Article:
CS239: ML-driven Video Analytics Systems, Fall 2020

Instructor: Ravi Netravali
TA: Murali Ramanujam
Lectures: Monday/Wednesday 8am-9:50am
Office Hours

  • Ravi: by appointment (ravi@cs.ucla.edu)

  • Murali: by appointment (muralisr@g.ucla.edu)

Course Overview

Video cameras are pervasive. As camera deployments expand, organizations increasingly rely on analyzing video feeds to guide numerous applications including traffic monitoring, surveillance, and amber alert response. Key to the success of such applications has been recent advances in computer vision, particularly neural network (NN)-based techniques for highly accurate object detection and recognition. Though effective at answering high-level queries about video content, these NN-based pipelines are resource intensive in terms of network and server-side compute overheads. This class will explore a wide range of systems and machine learning optimizations to improve the efficiency of modern video analytics pipelines, without violating latency and query accuracy expectations.

Remote Lectures

Lectures will take place during the scheduled time (i.e., 8am-9:50am PT) on this Zoom link. The passcode for the Zoom meeting will be emailed to all enrolled students prior to the first lecture; if you are not yet enrolled but are interested in attending lecture, please email the staff for the passcode. Students are expected to attend lectures, actively participate, and follow video conferencing etiquette. Lectures will be recorded and the videos will be posted to CCLE.

We will, of course, accommodate time zone challenges. For those who are unable to attend all of the lectures due to time zone issues, the first thing to do is to inform the staff ASAP. Since participation is a major part of the course grade, the best way to earn participation points is by sending emails to the staff prior to lectures with 1) questions, and more importantly, 2) ideas that may prompt good discussion, e.g., extensions to the system, questioning system decisions, etc.


  • 40% Participation in paper discussions

  • 10% Paper summaries

  • 20% Paper presentation

  • 30% Final project (report and presentation)

Paper Summaries

This course will be entirely based on research papers. Prior to each class, students will be expected to read the listed research paper(s) and write up a brief summary for each. Paper summaries should be short and include the following components:

  • Paper description (few sentences) including what problem the paper tackles, and how it does so

  • Potential limitations of the solution (e.g., are any assumptions too general? are there scenarios where the proposed solution does not work?)

  • Potential extensions (e.g., ways to support more scenarios, other domains/applications where the proposed solution could be useful)

  • Any questions about the paper

Paper summaries should be submitted using this form, and are due by 10pm the night before each class. Students may skip paper summaries for up to 2 papers without any penalty. Also, students presenting a paper need not submit a summary.

Paper Presentations

For each paper, two students (or more, depending on enrollment) will be expected to present the paper and lead the discussion for it. Presentations are 30 minutes, should be “conference style”, and describe the domain and relevant background for the paper, the problem statement and challenges, the solution, results, and potential limitations and improvements. Non-presenters are expected to actively participate in the post-presentation discussions. Presenters are expected to come prepared with discussion points and non-presenters should come with ideas or questions for discussions (based on their paper summaries). Active participation will lead to a lively discussion that will benefit everyone.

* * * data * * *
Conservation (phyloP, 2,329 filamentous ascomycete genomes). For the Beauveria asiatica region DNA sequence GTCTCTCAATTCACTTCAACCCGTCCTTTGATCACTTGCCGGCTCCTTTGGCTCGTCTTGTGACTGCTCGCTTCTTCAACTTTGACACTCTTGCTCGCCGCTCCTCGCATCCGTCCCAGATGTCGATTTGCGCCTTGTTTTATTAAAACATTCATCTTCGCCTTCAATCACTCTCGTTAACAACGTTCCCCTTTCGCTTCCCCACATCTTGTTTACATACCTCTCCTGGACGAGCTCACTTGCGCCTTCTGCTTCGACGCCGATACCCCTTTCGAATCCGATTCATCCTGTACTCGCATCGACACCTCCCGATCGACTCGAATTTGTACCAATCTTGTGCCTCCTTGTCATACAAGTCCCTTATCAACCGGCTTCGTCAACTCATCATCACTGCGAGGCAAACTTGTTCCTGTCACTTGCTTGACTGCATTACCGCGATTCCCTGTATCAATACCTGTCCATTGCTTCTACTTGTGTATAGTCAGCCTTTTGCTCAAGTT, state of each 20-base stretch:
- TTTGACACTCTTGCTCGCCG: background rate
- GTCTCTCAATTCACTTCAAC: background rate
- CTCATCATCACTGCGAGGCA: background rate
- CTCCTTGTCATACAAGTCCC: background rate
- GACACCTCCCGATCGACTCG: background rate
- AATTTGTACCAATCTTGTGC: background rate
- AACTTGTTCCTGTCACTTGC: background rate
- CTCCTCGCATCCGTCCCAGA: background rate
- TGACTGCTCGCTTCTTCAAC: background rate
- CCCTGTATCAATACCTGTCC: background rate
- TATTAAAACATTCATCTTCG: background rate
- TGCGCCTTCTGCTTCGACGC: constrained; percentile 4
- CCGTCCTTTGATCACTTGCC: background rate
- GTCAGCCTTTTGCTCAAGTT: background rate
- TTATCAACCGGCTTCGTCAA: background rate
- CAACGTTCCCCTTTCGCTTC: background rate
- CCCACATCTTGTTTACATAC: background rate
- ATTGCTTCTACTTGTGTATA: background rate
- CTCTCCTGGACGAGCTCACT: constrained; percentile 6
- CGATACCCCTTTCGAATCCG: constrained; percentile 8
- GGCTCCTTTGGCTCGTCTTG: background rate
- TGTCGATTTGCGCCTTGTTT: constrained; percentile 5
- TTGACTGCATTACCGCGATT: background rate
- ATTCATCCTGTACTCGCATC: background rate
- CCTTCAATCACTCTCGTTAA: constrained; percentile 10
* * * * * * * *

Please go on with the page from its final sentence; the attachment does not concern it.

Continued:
Since this quarter's course will be remote, presenters should record their paper presentation video and send it to Murali (the TA) by 5pm the day before the corresponding lecture. Videos should be in the mp4 format and can be made, e.g., using Zoom; please contact the staff with any questions about making a video. Lecture will interleave watching the video, Q&A, and discussion.

Research Project

In addition to paper reading, this course will also include a quarter-long research project. Students will carry out projects individually. The goal with this research project is not necessarily to implement a research idea, but instead is to work entirely on formulating and motivating a potential research idea. In other words, your goal by the end of the quarter should be to convince the class that the idea you are interested in is 1) worth exploring, 2) challenging, and 3) previously unsolved. The scope of acceptable topics is quite large — anything related to any part of an end-to-end video analytics system (live or retrospective). Research directions should be ambitious, at the level of a conference paper (note that the course focuses only on motivation, not implementation, of a conference-level idea). It is encouraged to begin thinking about project topics early on in the quarter by reviewing the reading list/topics, and discussing with the instructor. The deliverables for the project are:

  • Meet with the instructors to discuss potential project directions (in class on Wednesday, November 18)

  • Project Idea presentations (10 minute in-class presentations on December 2 and December 7)

  • Final report (3 pages) detailing the problem, challenges, motivation results, related work, and potential solution direction in the Usenix conference paper format (due Wednesday, December 16 by 10pm).